Based on these findings, we assume that adopting open foresight is also an appropriate approach to identify and assess financial risks, leading us to conceptualize CFRA. In summary, conventional financial risk management in general and risk identification and assessment methods, in particular, have serious problems. These problems need to be addressed. A solution could be to inherit strategies of collaborative open foresight to identify and assess, financial risks as an important part of all risks faced by an organization.

Following Gattringer et al. A discussion and analysis process of a few organizations concerning future developments in specific search fields which are relevant for the participating organizations and wherein issues related to future individual strategy and innovation options are collectively considered. The results are used by each organization for further individual deliberations. Although many people associate risk with a negative outcomes, a broader view of risk also includes opportunities, simply indicating that the future is different better or worse than predicted Coleman, Risk identification, on the other hand, is characterized as the process of identifying all relevant risks a company is facing Sanchez-Cazorla et al.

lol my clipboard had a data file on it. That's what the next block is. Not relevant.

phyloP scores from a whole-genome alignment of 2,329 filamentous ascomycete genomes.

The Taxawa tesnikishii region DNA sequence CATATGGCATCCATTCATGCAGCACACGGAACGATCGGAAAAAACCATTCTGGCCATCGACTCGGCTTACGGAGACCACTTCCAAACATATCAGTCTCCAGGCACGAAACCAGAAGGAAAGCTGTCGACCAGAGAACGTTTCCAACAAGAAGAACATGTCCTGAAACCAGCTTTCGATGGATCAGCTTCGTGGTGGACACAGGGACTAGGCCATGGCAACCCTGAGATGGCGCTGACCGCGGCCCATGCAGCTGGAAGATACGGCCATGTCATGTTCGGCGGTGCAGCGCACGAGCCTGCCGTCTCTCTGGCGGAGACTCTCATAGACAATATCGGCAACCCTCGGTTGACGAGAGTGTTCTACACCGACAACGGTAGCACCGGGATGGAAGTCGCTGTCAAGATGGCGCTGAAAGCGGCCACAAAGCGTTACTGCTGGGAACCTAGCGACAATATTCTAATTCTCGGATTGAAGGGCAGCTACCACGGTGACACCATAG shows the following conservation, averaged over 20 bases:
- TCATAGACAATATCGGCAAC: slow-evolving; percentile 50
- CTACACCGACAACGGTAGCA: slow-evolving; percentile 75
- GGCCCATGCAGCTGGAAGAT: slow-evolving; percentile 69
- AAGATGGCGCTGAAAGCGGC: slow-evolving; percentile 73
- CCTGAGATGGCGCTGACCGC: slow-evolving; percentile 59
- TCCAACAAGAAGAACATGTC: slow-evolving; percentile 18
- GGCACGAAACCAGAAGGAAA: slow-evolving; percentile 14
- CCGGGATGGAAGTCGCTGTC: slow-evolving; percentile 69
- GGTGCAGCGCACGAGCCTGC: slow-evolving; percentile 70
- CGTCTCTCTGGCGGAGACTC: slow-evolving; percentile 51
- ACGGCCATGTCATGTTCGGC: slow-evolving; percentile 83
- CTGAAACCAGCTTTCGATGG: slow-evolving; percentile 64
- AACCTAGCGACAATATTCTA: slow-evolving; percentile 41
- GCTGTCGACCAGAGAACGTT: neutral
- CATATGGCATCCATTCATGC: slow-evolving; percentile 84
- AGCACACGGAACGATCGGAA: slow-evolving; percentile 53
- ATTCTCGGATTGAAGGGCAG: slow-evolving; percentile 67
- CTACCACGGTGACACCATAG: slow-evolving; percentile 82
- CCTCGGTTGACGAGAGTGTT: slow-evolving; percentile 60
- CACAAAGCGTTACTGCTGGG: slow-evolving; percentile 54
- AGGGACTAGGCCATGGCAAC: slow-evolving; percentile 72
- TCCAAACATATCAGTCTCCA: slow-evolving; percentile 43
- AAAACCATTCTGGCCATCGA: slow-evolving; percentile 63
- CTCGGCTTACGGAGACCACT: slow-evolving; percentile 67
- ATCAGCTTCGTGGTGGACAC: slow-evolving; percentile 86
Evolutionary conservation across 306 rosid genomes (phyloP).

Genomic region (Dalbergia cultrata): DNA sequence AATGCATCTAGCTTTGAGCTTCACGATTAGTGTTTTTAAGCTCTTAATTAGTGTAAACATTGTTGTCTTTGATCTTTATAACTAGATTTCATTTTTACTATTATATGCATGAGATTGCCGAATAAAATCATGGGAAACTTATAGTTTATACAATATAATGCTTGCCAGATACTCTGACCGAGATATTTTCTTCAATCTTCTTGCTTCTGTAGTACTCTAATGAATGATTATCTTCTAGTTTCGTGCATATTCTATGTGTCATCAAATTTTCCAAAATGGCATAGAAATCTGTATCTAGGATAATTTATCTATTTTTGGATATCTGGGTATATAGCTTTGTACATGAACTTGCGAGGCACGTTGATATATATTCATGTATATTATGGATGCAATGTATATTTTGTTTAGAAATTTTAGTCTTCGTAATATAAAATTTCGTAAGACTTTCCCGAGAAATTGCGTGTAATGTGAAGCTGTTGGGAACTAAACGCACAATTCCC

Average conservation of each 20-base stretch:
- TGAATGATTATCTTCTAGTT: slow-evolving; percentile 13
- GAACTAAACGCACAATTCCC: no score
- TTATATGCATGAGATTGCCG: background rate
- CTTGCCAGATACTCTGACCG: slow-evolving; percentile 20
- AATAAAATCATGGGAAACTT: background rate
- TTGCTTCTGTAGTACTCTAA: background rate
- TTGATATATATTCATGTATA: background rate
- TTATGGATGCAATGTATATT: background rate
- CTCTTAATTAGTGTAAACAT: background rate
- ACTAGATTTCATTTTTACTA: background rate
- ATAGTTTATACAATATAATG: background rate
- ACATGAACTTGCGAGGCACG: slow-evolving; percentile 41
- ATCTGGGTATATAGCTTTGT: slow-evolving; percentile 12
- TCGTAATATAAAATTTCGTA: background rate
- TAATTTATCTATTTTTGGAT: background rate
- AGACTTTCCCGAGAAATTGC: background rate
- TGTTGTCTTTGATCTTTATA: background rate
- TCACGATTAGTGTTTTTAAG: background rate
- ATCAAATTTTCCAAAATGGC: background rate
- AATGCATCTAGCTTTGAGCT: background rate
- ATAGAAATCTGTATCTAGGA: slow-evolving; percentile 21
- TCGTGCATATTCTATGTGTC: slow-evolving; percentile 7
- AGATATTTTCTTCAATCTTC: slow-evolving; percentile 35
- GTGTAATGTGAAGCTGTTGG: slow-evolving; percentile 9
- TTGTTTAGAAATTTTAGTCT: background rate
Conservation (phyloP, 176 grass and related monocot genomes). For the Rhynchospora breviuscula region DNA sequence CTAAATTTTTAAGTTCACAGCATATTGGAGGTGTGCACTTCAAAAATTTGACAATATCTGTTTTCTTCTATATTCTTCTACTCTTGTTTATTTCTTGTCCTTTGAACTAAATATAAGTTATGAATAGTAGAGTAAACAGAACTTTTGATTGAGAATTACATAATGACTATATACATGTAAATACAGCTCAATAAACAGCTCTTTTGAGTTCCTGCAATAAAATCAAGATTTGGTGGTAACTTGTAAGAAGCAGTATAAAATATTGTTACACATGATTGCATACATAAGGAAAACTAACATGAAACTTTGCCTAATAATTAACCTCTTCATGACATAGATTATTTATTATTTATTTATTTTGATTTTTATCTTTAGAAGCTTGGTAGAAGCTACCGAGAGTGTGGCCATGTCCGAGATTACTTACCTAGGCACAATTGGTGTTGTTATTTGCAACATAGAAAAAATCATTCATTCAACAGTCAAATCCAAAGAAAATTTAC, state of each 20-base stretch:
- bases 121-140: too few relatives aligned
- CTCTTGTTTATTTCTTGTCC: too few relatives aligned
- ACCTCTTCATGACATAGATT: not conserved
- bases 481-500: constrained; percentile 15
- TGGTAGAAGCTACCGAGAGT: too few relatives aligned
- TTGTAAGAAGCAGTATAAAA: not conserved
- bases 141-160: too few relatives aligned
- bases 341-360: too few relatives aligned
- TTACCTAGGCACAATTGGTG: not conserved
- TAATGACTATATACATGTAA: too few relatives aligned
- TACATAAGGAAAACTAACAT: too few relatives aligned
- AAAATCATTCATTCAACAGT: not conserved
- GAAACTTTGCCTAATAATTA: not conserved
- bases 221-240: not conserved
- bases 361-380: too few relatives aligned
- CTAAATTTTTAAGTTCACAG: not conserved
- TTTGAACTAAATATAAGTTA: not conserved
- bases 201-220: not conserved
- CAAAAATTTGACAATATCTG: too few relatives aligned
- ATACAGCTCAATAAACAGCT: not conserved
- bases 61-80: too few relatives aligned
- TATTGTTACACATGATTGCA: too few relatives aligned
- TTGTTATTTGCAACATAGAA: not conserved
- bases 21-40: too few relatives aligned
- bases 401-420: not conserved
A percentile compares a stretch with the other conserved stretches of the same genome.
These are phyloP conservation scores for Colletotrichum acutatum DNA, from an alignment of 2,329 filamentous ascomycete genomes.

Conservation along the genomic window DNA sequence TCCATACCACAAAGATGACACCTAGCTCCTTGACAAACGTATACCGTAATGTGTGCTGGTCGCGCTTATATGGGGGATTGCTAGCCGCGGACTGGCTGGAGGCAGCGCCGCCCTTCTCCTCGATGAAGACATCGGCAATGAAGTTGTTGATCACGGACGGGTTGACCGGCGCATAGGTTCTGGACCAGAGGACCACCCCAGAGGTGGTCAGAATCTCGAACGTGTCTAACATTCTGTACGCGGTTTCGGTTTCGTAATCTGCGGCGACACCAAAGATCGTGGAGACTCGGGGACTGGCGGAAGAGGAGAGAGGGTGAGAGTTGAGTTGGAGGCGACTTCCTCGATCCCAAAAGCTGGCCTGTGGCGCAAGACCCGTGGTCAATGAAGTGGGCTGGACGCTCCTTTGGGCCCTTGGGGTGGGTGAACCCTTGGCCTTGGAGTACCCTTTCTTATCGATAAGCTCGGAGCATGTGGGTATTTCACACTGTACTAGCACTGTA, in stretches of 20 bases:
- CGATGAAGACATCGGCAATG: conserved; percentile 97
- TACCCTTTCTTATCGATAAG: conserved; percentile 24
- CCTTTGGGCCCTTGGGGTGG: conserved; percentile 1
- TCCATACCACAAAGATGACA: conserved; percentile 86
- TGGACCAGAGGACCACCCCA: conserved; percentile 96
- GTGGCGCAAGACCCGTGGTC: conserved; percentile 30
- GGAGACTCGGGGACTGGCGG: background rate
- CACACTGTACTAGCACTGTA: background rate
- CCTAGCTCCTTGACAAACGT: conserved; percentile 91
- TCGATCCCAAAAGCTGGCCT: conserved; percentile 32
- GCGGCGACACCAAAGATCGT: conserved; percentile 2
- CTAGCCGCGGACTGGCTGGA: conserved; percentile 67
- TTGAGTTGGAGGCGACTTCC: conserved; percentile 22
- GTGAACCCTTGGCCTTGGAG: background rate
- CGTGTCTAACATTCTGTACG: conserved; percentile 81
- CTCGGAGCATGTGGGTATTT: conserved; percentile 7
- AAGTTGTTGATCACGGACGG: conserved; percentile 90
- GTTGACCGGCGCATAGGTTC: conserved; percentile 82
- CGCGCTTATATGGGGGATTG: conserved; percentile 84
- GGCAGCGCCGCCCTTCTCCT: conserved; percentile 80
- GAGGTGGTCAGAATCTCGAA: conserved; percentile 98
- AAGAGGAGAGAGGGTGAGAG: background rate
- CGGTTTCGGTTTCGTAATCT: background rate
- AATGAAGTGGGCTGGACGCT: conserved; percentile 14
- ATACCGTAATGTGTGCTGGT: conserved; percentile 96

We, therefore, define CFRA as:. A systematic process of identifying and assessing financial risks conducted jointly by representatives of a few companies. The main objective of this process is to create future knowledge about substances, processes, action, and events that help each participant to reduce the risk of experiencing a loss of economic value, yet increase the chance of achieving a gain in economic value effectively. Thus, CFRA can be characterized along the following lines: It is a process wherein past, current and predicting trend- reports, quantitative data and qualitative data from inside the participating companies and outside are used as a basis for discussion and analysis.